WASHINGTON, D.C. — Today, U.S. Senator John Barrasso (R-WY), chairman of the Senate Committee on Environment and Public Works (EPW), and Sens. Jim Inhofe (R-OK), Shelley Moore Capito (R-WV), Mike Enzi (R-WY), and Steve Daines (R-MT), sent a letter to Andrew Wheeler, Environmental Protection Agency (EPA) Acting Administrator, regarding implementation of Section 401 of the Clean Water Act.

In the letter, the senators ask Wheeler to provide implementation direction to federal agencies ­regarding Section 401, in light of recent abuses by certain states.

Read the full letter here and below.

Dear Acting Administrator Wheeler:

We are writing to request your review of the federal government’s implementation of Clean Water Act Section 401 to ensure it is consistent with the statute. We ask that you work with other federal agencies to determine whether new clarifying guidance or regulations are needed in light of recent abuses of the Section 401 process by certain states.

In the last few years, a troubling trend directed at fossil energy projects has arisen. A select number of states have hijacked Section 401 to delay or block the development of natural gas pipelines and a coal export terminal. While the focus of these abuses today is fossil energy, the approach could be used to target any type of project that is disfavored politically.

To address this concern, we introduced S. 3303, the Water Quality Certification Improvement Act of 2018. This bill clarifies appropriate considerations and processes to evaluate water quality impacts under Section 401. Recent obstruction of energy infrastructure projects has directly threatened national security by forcing reliance on foreign energy and increased air emissions.  This obstruction has hurt American workers, states, and tribes.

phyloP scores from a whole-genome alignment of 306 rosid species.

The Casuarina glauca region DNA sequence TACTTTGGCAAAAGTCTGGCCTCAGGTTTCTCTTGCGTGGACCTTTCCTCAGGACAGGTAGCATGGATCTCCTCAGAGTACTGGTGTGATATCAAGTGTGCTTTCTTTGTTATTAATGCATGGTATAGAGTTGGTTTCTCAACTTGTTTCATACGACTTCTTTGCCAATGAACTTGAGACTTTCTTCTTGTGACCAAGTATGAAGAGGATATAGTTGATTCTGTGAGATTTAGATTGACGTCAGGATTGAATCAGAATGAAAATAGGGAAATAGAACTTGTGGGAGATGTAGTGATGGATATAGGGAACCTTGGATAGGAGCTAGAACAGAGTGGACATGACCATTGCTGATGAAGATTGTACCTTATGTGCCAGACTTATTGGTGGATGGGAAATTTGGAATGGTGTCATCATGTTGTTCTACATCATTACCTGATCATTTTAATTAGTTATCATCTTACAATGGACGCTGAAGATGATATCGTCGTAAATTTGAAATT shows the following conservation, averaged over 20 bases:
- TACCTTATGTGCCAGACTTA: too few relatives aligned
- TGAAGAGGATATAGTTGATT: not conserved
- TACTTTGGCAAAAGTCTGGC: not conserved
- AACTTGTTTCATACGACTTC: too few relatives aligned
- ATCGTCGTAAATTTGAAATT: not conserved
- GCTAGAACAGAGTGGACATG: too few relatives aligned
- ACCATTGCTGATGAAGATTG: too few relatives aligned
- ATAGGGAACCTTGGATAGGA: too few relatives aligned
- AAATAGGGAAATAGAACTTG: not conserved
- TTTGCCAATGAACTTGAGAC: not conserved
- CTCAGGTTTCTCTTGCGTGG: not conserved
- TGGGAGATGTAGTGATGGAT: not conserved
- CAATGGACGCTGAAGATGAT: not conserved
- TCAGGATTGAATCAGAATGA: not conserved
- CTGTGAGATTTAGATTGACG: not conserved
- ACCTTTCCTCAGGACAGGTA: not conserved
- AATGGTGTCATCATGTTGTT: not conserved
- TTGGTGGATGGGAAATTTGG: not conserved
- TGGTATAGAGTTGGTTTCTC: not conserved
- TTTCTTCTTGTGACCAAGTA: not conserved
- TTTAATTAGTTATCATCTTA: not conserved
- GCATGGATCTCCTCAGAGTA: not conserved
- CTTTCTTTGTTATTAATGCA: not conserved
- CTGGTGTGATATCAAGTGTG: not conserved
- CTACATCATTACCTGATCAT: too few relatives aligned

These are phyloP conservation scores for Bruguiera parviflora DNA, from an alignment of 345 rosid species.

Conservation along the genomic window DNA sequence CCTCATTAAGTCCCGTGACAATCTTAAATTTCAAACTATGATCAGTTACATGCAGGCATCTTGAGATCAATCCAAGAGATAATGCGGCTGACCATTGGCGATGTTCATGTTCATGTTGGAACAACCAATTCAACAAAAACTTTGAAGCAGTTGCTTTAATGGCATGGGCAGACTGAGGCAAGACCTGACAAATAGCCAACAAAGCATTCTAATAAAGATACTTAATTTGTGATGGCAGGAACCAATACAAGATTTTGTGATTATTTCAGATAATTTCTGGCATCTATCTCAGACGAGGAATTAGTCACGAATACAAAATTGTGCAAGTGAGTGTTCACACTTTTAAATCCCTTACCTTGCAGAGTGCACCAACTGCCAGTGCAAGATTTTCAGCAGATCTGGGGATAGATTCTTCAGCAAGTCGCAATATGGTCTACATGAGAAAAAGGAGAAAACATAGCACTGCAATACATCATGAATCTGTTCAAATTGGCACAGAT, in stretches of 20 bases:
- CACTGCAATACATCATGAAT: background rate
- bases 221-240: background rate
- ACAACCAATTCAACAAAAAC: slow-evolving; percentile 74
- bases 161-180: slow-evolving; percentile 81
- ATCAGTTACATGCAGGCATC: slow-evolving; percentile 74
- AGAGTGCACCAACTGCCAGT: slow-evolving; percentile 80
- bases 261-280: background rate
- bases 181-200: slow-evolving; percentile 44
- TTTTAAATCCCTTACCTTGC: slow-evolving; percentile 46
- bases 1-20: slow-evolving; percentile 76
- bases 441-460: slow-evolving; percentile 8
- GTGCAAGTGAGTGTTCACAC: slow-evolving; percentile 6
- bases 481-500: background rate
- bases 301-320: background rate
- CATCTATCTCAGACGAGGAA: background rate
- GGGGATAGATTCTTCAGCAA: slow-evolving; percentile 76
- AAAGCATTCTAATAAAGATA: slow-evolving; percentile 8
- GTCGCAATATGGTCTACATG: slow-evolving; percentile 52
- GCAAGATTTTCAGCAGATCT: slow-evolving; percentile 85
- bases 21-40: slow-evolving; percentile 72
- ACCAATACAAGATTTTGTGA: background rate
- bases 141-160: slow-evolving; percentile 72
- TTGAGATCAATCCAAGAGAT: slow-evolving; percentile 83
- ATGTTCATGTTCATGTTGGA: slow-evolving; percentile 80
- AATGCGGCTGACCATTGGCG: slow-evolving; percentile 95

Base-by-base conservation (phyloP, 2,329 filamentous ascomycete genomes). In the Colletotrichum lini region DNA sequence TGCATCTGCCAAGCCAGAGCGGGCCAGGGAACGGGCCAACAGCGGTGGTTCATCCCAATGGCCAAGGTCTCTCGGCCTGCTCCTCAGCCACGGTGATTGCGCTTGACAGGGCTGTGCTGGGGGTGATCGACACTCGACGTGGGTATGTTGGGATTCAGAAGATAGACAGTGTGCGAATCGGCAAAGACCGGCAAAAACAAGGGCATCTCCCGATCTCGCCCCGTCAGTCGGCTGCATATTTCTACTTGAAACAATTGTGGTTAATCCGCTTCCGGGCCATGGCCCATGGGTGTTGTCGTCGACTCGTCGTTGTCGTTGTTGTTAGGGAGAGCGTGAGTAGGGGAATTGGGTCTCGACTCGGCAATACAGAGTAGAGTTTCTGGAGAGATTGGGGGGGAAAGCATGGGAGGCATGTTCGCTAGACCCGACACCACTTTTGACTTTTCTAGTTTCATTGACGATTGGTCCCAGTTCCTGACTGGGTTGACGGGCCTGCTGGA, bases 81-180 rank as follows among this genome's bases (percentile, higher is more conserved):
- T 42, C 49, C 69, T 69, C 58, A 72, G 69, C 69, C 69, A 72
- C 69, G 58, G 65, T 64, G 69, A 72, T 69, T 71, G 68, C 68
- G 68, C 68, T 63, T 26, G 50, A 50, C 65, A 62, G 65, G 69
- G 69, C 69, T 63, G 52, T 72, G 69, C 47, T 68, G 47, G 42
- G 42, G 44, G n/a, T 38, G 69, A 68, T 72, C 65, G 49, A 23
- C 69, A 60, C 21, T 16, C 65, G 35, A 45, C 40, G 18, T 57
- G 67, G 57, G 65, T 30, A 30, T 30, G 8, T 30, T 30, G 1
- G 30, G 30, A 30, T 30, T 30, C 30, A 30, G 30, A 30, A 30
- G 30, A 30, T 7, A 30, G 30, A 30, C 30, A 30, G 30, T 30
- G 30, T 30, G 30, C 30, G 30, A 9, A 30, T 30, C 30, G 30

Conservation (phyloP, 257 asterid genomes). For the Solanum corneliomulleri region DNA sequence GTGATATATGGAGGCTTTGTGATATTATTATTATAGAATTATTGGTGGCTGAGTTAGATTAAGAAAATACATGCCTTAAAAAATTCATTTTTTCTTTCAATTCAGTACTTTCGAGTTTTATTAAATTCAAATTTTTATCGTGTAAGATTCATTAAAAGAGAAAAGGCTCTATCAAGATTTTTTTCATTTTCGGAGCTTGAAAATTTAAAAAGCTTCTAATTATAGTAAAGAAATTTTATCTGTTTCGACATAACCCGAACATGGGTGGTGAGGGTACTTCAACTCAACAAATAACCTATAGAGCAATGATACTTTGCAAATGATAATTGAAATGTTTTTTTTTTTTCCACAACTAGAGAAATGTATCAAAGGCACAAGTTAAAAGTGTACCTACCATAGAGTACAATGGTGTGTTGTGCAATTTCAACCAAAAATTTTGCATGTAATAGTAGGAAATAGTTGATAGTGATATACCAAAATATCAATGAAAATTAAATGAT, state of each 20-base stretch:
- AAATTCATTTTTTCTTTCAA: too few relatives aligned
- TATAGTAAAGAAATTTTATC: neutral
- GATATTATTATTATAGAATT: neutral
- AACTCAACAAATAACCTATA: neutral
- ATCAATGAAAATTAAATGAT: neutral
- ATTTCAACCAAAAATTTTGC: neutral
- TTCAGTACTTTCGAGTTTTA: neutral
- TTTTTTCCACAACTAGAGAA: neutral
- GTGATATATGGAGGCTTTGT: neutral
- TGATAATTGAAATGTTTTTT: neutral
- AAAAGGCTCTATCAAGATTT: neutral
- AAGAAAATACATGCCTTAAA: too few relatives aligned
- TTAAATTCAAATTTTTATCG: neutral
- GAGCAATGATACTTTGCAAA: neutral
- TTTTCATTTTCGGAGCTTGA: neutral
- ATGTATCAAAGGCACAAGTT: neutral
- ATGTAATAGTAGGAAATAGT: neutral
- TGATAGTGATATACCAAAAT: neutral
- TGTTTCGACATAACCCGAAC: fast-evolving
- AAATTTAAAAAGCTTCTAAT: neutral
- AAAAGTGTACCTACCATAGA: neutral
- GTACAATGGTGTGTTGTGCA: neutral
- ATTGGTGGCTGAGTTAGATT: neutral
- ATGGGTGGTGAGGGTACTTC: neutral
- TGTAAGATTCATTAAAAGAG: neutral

We are firmly committed to states’ and tribes’ central role in protecting water resources, as we have maintained in other contexts. In the few instances mentioned above, Section 401 is currently being used inappropriately to “fight” projects rather than protect water quality.

As the primary agency responsible for implementation of the Clean Water Act,  the Environmental Protection Agency (EPA) plays a critical role in ensuring that the statute is fairly and uniformly applied. To our knowledge, the most recent EPA document regarding Section 401 is a 2010 interim “handbook” issued by the prior administration. EPA did not ask for public comment on the handbook, and it contains clear misstatements of law. For example, the handbook suggests that a state’s “reasonable period” of time to act on a request for a water quality certification begins to run when an application is complete. This is incorrect. That period begins to run when the state receives the application.

We ask that you take immediate steps to review this handbook and other EPA materials. We also request that that EPA – as the lead federal agency – work with other federal agencies to determine what government-wide direction is needed, including the need for new clarifying guidance or regulations. All parties must have a clear understanding of the appropriate scope of water quality certification decisions. The federal permits and licenses that trigger the water quality certification process are often issued by other federal agencies, including the Federal Energy Regulatory Commission and U.S. Army Corps of Engineers. EPA must ensure that these agencies have consistent, coordinated direction.  

Background Information:

On July 31, 2018, Barrasso, Inhofe, Capito, Enzi, and Daines introduced the Water Quality Certification Improvement Act of 2018. The bill amends section 401 of the Clean Water Act. The legislation makes several key clarifications to existing law about the appropriate scope of review for a water quality certification. It would also place procedural guardrails and requirements on states as they process requests for certification to prevent future abuses.

On August 16, 2018, the EPW committee held a legislative hearing titled, “Hearing to Examine Implementation of Clean Water Act Section 401 and S. 3303, the Water Quality Certification Improvement Act of 2018.”